As a mom with three young kids, I realized that enjoying regular quiet time with Jesus meant rising early. Waiting until later guaranteed other tasks would take precedence. So, I asked God to wake me when He wanted to meet with me.

Without using an alarm clock, I woke bright-eyed at 5 o’clock the next morning and every morning afterwards.

A quiet house void of distractions provided the ideal environment to focus on the Word. I anticipated sweet fellowship, and God never let me down.

Perhaps you already have a well-established routine in the Word. If not, ask God to show you when He wants to meet. He’ll answer your prayer, I promise.

2. Pray Continually.

Invite Jesus into every part of your day, beginning the moment you wake—“Good morning, Lord. What wonderful things do You have planned for us today?”

Share joys and disappointments with Him, but invite Him into the mundane too.

I cleaned other people’s houses for several years. Someone asked me, “How can you tolerate doing brain-dead work?”

The question shocked me: I’d never considered my work in such terms. I prayed for my family as I scrubbed, and mundane became an act of worship.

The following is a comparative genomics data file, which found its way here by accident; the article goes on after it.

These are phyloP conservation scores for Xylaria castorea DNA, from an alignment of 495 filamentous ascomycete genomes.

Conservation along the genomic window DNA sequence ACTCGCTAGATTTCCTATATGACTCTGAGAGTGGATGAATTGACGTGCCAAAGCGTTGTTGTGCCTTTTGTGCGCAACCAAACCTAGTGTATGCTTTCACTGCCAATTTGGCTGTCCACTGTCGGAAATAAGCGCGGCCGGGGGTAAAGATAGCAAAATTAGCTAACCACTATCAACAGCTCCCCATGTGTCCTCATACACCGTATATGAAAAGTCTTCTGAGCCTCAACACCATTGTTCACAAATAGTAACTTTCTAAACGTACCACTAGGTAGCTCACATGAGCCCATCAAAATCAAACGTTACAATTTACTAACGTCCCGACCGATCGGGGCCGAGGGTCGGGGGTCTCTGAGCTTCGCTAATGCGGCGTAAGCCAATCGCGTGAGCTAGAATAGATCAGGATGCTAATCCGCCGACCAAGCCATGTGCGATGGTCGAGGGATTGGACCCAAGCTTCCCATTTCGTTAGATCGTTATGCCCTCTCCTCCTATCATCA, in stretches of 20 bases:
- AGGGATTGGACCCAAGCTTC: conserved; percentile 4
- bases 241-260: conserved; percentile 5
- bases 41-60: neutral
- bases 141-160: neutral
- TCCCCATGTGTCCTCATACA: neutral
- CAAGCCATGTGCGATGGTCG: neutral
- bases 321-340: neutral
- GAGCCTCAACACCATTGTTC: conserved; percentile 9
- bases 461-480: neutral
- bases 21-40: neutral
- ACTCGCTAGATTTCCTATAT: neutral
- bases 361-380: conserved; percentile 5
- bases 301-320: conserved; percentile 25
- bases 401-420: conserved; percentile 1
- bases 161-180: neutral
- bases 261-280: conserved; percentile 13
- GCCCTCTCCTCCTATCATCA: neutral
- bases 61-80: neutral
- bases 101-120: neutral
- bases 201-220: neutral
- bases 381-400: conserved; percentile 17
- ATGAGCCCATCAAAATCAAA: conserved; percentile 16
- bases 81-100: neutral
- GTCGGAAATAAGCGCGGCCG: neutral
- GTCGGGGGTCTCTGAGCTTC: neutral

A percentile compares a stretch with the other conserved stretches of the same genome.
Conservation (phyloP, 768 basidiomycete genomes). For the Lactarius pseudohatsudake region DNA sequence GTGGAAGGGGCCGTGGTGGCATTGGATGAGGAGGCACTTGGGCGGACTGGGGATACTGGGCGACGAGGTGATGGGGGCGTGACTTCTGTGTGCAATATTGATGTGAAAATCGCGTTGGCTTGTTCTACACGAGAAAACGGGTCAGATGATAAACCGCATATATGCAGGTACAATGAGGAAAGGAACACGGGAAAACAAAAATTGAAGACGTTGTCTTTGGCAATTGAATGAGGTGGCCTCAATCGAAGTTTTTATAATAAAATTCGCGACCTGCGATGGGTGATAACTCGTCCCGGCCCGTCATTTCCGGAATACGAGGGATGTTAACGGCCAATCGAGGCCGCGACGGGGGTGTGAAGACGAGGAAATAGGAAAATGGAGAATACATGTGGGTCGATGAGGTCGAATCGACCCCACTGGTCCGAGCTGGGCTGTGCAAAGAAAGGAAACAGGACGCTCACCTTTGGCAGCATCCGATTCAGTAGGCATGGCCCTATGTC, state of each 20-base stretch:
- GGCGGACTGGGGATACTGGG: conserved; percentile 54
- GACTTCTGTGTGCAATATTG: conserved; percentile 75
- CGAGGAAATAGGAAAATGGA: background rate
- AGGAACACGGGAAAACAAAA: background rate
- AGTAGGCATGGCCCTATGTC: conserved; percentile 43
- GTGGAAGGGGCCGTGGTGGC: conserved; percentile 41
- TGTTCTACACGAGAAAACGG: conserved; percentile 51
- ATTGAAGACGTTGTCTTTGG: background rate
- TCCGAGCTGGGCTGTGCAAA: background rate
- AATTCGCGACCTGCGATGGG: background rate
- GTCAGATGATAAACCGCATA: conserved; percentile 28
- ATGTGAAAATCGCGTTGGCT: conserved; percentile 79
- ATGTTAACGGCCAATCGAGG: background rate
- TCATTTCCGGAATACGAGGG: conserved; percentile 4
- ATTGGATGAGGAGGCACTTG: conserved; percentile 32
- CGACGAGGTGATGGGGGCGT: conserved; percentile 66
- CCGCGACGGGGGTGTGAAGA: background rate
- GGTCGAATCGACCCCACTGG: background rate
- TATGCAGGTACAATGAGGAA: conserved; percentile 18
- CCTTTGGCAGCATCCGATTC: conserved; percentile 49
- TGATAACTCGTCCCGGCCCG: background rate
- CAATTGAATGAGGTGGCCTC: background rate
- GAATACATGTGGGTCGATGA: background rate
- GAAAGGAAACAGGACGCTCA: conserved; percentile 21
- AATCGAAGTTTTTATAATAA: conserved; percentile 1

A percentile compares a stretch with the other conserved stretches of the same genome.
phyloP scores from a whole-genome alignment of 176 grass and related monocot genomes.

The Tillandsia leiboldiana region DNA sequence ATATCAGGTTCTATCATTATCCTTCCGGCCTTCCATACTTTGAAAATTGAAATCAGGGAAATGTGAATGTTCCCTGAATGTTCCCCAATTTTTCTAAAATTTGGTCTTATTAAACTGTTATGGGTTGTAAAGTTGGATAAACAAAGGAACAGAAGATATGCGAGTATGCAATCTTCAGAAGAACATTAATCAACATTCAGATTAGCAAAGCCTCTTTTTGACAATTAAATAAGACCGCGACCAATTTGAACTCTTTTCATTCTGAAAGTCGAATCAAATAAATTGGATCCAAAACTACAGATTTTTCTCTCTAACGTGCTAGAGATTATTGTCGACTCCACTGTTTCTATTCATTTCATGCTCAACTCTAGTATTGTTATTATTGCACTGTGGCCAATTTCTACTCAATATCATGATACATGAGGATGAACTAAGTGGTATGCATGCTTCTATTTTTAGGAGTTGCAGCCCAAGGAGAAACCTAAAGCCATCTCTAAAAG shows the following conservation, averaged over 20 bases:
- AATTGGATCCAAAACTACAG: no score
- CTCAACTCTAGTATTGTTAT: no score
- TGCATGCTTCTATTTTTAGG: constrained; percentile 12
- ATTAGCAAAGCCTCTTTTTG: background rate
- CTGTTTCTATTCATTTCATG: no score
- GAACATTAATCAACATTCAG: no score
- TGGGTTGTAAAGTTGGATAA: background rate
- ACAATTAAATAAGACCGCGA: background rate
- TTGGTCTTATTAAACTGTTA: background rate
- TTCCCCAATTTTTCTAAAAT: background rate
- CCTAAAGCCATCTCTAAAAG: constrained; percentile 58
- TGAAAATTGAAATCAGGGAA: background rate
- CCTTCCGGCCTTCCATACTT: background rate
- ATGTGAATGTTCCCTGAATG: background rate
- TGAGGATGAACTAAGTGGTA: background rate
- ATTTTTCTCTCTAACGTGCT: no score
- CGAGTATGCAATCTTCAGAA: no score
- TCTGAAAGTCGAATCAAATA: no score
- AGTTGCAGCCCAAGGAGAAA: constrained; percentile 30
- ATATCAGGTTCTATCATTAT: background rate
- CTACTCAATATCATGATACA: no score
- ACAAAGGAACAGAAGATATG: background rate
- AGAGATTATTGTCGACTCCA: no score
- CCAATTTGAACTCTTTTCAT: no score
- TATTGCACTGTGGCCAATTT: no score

3. Seek Silence.

The busyness and noise clamoring for our attention distract us from intimacy with Christ. Solitude and silence promote it because they free us to focus and listen.

Turn off the phone and ignore your computer for a few minutes each week (each day, if you have that luxury).

Sit in silence before the Lord with no agenda except to hear His voice.

Ask Him to speak to you and expect Him to answer. Journal what He says.

Only one thing really matters. Nothing feeds our soul like intimacy with Jesus.

What’s one action you can take to deepen your friendship with Him beginning today?

Grace Fox is a career missionary, international speaker, and author of nine books. She’s on the writing team for First 5, a daily Bible study app produced by Proverbs 31 Ministries. For more information about Grace, visit her website and blog.

Graphic adapted, courtesy of Marr Creative at Lightstock.

 

Tuesday
Nov212017

How to Protect Your Peace This Holiday Season

Debbie W. Wilson wisely counsels women on the kinds of attitudes that please the Lord. In this Holiday UPGRADE, she encourages us to forget about people-pleasing and focus on pleasing the Lord.

Debbie asks, "Has trying to please your family and friends drained the joy from your holidays?"

I (Dawn) am sure many of us feel that "drain" from time to time during the Thanksgiving-Christmas holidays. It's not just joy. It's peace too! And self-control. And a lot of other godly attitudes!

Debbie continues

One year, I mentioned how much our son enjoyed going to a relative’s house for special occasions.

“He probably wouldn’t feel that way if you did more,” my Thanksgiving guest replied.

Ouch.

Jesus’ friends Martha and Mary can teach us a lot about the pitfall of trying to please everyone.

Let's visit the sisters before we lose our peace and perspective this season.

Martha Stewart could have been named after the older sister. Martha’s table and foods delighted all the senses, and her culture applauded her.

As is often the case with siblings, Mary was her polar opposite.